I did not include the cost of alcohol in miscellaneous. This is because I did not drink any alcohol in Thailand for one year. I lived in Thailand for 16 months. In the first 4 months, I did drink alcohol, and then I got alcohol poisoning in September 2018. It was one of the worst experiences of my life, and I have been turned off from alcohol ever since. I did drink a little bit of alcohol when I was traveling around Vietnam and Australia.

I will try to give a rough estimate of the cost of alcohol from what I can remember. Beer costs around 50 baht, but sometimes bars will upcharge it so it will be more. Cocktails will vary depending on where you are, but I would say 100 – 200 baht is standard. Wine is not very common in Thailand. I can remember drinking wine one time while I was in Thailand, and I think it was around 200 baht.


Visas in Thailand can be complicated, and I don’t want to take up this entire post talking about visas. They are an important thing to talk about though when considering the cost of living in Thailand.

Because I am an American, I am going to be telling this from the point of view of a US citizen. Your situation may be different if you are from another country.

Americans are given a 30-day visa exemption when they enter Thailand. You can then extend that visa for another 30 days at the immigration office. The cost of extending your visa is 1,900 baht ($62). After that 30-days ends (60 days total), you must leave the country. You can do a border run to Myanmar. The cost of round trip bus tickets is around $30 and you have to pay a 500 baht ($16) fee to cross the border. You can only do two land crossings in a calendar year though, and then you must travel by air. Then the costs of visas go way up depending on where you are going and how long you are going to be gone. Immigration officers don’t look fondly upon tourists leaving the country for only a few days and then immediately returning.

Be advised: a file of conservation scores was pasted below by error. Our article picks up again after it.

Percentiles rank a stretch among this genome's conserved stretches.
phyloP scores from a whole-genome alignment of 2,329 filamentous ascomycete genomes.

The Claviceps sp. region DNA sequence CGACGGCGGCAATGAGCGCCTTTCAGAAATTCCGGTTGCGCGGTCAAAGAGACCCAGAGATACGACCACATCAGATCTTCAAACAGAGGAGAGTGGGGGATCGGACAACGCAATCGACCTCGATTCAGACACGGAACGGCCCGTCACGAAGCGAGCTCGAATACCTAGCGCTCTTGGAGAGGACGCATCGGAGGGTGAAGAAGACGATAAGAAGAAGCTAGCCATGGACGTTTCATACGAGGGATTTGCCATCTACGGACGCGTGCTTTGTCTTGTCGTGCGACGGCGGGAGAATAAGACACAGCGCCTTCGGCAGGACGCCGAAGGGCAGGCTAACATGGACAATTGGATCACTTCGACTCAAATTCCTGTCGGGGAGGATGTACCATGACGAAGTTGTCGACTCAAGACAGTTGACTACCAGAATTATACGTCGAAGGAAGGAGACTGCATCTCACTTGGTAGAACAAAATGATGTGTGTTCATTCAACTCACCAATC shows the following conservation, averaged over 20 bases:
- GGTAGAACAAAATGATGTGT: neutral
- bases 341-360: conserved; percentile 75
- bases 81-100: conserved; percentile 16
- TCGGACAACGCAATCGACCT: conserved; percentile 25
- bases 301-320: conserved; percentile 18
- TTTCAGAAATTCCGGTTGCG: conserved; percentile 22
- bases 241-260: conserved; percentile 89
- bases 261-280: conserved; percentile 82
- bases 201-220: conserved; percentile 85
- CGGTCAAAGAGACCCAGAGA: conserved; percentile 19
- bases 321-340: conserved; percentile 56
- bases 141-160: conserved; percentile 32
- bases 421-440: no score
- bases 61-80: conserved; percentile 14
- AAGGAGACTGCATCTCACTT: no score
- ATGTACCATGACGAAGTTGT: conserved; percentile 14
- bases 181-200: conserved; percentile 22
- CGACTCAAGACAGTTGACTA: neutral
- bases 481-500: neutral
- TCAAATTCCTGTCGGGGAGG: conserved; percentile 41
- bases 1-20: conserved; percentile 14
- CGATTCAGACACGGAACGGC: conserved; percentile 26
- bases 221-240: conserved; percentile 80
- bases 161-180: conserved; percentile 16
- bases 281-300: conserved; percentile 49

If you are planning on getting a job in Thailand where you will receive a work visa, you shouldn’t have to worry about traveling by air. Non-immigrant visas and work visas do take time, but not enough time where you should have to travel by air.

Update: I ended up getting kicked out of Thailand for visa reasons. I highly recommend watching this video if you are NOT planning on working at a school in Thailand and getting a work visa.


Having and running a blog is NOT free. In fact, it probably costs a lot more money than most people realize. I do have several monthly expenses that come from running this blog. I decided not to add it to the list since the majority of people who move to Chiang Mai don’t have a blog.